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FIFPro board member Mads Øland voiced the world’s footballers unions’ concerns with the transfer system, at the EU Sport Forum in Lithuania: ‘If a transfer system is to be maintained, we must establish a balance of power between clubs and players’.

 

On Monday, 30 September, and Tuesday, 1 October, the European Union holds its annual Sport Forum, a central component of the structured dialogue between the European institutions and the sports movement, in Vilnius, Lithuania.

 

Following the recent publication of an independent study on transfer systems of players which was funded by the European Commission, a panel debate was held at the Sport Forum, featuring the main stakeholders of football – FIFA, UEFA, EPFL, ECA and FIFPro – as well as the governing bodies of rugby (IRB) and basketball (FIBA).

 

On this occasion FIFPro board member Mads Øland, who represented the player unions on the panel, addressed the continuous infringements of players' rights and called for changes to the transfer system: ‘The 2001 negotiations sought to establish a balance between EU law, the rights of footballers as workers established therein and the characteristics of football competitions. Yet to this day, the FIFA transfer regulations and their practical application continue to impede the players’ freedom to move, and the careers of the majority of footballers remain at the mercy of their employers. Training compensation, which continues to disobey the ruling of the Bernard case, non-reciprocal calculation of compensation for breach of contract and artificial extension of the protected period are only a few of the ways in which the players' ability to move is deliberately restricted’.

 

‘The stability of contracts in European football is threatened. Every day, players all over Europe face the reality of not being paid for their labour, being isolated from their team and forced to train alone. If a transfer system is to be maintained, we must establish a balance of power between clubs and players’.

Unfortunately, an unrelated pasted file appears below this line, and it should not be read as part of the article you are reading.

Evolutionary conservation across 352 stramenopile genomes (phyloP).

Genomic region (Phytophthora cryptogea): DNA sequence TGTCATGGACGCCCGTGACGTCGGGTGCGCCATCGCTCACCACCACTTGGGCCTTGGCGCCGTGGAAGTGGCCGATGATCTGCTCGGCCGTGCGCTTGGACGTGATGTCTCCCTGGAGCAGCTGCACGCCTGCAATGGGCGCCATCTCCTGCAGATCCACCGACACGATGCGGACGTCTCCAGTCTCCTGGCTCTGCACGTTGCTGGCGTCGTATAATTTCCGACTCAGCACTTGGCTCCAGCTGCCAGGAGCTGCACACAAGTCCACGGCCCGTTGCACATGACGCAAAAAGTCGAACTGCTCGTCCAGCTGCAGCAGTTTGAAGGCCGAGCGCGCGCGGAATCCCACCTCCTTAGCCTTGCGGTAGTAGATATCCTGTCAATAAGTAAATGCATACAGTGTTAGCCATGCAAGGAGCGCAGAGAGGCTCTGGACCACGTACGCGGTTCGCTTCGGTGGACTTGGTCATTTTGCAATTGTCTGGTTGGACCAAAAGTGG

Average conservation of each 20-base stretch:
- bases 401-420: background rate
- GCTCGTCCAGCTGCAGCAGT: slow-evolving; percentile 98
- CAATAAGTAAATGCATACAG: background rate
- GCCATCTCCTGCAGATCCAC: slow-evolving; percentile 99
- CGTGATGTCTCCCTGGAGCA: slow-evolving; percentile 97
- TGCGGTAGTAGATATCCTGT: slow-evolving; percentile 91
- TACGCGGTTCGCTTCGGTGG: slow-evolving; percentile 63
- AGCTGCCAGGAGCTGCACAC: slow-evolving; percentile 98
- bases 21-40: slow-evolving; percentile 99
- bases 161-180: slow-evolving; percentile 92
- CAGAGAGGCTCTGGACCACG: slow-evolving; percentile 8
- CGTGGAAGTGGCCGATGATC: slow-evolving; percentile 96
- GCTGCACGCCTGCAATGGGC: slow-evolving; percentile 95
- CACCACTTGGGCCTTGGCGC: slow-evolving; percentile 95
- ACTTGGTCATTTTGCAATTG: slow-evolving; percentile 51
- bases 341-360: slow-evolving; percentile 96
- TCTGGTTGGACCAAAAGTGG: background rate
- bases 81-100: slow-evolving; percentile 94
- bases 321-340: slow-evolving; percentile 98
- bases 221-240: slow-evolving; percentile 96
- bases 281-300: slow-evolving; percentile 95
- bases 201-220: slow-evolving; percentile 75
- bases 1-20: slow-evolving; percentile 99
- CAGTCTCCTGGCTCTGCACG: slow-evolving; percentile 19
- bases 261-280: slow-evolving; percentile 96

That the EU held this panel on this important occasion is of encouragement to FIFPro and demonstrates that the reform of the transfer regulations is as urgent as ever – not only for football stakeholders but also for the European Union. FIFPro is convinced that the transfer system must finally be brought in line with the Acquis communautaire. Øland: ‘Two recent studies commissioned by the EU – on the transfer system and home- grown player rule – confirmed our concerns about the incompatibility of football regulations with EU law. FIFPro is ready to engage in dialogue with the football stakeholders and with the European Commission to develop the necessary reforms. But for this to be successful, all stakeholders must accept that the reforms have to be developed with a conscious commitment to EU law and that the relevant dialogue must be continued with the European Commission and within the European Sectoral Social Dialogue Committee’.

 

Øland also reminded representatives of government and EU institutions that the consequences of these inadequate transfer regulations extended far beyond the football industry: ‘We know from the FIFA TMS Report that at least 28% of payments related to international transfers is paid to agents. We know that the influence of third party ownership over the football industry continues to grow. FIFPro proved with its study ‘Black Book Eastern Europe’ how the unacceptable labour standards in Eastern European clubs and leagues influenced the occurrence of match fixing. We must recognise and be very concerned that these factors not only hurt our industry but invite criminal activity. Football must give a systemic response to these challenges. We must improve governance standards and regulate our industry successfully instead of limiting freedom for individual players’.

 

 

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